I'm going to get rather long-winded here, so the short version is: massive sound with massive sustain and lots of available tones. The controls are complicated, which allows for a lot of different sounds, including some that aren't probably very useful. In "normal" passive mode, the sound is very full and massive, but with a bright and sensitive attack. It has a lot of bottom, which can be somewhat muddy, but that often is just the thing needed underneath a big wall of guitars or whatever. With the tone all the way down, it's all rumbling low low end. There are series/parallel switches for each pickup (similar effect to a coil tap), a phase switch, and a 5-position varitone switch, which all emphasize the high end at the cost of the bottom. The varitone makes it sound very Rickenbacker-ish, and the phase switch makes it even thinner, almost guitarlike in the upper register. The series/parallel switches make things brighter and more delicate but somewhat wimpy, but I really like the sound with one pickup is series (normal) and the other in parallel mode. There's also a preamp, which boosts the signal, but it boosts it less if it's quieter - this effectively reduces the sustain by a whole lot. I don't like how the preamp colors the tone, however. More sounds than anyone would need, perhaps, but what I like so much about this bass is that it can be low enough to sit happily underneath a baritone guitar, or bright and clear enough for playing chords or soloing over another bass instrument, or unearthly rumbling noises, or whatever. It can also sound very good and full all by itself, as well as produce some ridiculously thin and useless tones - but someone else might like them... By the way, engaging the preamp with a dying battery and playing with the varitone can yield some intereseting lo-fi noises... However, that does not mean that this bass can do it all. One thing it will never do is sound "classic" or "vintage", because it has a very different attack from the familiar Fender "thump", and way too much sustain. The best way I can put this is that its tone is much farther removed from an upright bass than any other electric bass I've played. Definitely not for everyone.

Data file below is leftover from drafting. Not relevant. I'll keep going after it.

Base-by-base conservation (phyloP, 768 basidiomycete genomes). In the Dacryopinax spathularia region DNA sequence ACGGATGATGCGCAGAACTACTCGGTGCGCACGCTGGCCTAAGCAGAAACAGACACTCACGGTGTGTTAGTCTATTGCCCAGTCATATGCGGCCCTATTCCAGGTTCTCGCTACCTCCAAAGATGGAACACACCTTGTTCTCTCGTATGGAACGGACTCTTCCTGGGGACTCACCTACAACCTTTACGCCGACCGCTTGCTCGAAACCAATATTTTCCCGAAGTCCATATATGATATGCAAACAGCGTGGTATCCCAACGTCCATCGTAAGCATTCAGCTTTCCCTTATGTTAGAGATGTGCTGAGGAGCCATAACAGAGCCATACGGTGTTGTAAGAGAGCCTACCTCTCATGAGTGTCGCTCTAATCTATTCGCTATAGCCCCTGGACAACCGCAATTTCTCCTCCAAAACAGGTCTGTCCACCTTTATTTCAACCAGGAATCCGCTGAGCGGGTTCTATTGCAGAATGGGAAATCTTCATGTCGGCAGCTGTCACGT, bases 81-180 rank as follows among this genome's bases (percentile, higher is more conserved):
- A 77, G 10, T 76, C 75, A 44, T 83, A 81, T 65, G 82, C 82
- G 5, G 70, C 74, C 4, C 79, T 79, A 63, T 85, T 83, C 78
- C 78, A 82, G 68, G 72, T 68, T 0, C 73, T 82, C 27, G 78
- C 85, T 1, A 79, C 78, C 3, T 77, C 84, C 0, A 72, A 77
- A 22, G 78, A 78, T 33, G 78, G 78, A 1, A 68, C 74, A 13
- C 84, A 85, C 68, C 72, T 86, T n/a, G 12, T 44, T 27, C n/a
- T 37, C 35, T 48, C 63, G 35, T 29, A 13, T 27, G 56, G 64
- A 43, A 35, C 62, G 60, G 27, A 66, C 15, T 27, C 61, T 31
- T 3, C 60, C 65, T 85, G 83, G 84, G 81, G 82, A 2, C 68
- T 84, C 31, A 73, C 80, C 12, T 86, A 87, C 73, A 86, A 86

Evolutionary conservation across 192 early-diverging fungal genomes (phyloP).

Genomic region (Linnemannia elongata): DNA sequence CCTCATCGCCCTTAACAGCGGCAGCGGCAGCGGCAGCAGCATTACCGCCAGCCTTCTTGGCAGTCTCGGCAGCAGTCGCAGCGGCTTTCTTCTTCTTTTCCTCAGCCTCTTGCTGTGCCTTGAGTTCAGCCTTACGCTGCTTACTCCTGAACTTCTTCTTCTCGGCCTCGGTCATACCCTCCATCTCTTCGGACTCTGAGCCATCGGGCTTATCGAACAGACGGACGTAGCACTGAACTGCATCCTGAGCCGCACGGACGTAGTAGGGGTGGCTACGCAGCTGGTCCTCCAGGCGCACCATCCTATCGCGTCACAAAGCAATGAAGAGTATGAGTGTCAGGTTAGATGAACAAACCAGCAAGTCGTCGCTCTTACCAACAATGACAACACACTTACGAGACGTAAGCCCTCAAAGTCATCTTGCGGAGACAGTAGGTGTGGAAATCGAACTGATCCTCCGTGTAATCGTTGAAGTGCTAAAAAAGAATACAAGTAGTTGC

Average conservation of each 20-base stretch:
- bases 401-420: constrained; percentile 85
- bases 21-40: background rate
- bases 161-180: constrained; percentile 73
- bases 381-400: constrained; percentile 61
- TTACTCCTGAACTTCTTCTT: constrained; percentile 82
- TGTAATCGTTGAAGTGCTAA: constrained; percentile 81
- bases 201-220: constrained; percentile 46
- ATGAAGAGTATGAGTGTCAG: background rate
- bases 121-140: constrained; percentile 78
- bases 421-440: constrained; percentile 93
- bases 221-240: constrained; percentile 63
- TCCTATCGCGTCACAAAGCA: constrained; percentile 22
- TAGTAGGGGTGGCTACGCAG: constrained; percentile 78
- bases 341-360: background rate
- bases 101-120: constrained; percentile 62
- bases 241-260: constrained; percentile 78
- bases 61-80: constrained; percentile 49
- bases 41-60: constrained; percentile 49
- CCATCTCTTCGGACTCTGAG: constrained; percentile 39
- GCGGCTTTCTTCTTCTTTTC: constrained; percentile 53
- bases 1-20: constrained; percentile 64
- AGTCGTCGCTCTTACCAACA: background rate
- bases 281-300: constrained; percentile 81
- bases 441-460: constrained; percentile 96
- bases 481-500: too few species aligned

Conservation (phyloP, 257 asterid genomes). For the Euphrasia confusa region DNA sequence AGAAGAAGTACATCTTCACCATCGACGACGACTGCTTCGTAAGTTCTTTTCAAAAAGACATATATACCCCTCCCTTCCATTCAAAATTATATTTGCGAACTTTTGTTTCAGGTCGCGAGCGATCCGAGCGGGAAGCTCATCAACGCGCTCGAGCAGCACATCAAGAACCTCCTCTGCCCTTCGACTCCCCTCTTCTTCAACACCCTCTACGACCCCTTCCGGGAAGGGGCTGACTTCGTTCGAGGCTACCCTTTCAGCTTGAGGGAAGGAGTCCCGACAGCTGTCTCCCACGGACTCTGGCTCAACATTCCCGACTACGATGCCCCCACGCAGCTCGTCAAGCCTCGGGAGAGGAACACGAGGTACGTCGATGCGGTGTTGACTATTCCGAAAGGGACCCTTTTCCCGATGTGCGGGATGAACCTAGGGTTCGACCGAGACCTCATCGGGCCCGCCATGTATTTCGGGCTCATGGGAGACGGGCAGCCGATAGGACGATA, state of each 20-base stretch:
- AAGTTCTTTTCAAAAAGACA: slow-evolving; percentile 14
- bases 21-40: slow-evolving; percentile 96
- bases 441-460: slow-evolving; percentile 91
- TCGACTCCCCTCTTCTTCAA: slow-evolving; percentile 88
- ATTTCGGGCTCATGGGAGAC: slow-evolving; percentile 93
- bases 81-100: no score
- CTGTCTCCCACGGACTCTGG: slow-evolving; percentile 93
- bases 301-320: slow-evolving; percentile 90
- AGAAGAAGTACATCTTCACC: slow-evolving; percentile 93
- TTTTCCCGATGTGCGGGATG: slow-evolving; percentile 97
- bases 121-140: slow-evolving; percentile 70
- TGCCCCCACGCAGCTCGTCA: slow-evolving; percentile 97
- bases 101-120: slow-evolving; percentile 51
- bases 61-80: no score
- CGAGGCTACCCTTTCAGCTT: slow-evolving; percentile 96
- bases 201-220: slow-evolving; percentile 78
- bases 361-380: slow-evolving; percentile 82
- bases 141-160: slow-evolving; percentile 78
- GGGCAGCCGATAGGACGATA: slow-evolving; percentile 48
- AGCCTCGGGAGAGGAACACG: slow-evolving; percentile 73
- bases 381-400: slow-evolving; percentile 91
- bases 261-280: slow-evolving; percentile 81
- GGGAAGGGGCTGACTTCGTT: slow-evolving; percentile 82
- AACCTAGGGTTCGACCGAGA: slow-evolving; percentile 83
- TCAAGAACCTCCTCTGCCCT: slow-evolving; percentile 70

I didn't get this new, but the setup was fine, requiring only minor intonation adjustment, which was probably because of climate change. The strings that came on it were very heavy 115s, But i changed it to 95's and all was well! The playability of this bass is very good - the neck is wide with a flat radius, but for whatever reason (perhaps the very nicely dressed flat and wide frets) this plays much better than most other basses with the same string tension and action. Upper fret access is unimpeded to the 21st fret, and possible all the way to the 24th, thanks to the very nicely sculpted neck/Bolt/body joint and slight neck angle, which really help. The craftsmanship is of high quality, better than any Fender or Gibson I've seen, but it's not perfect. The inlays have a fair amount of filler around them.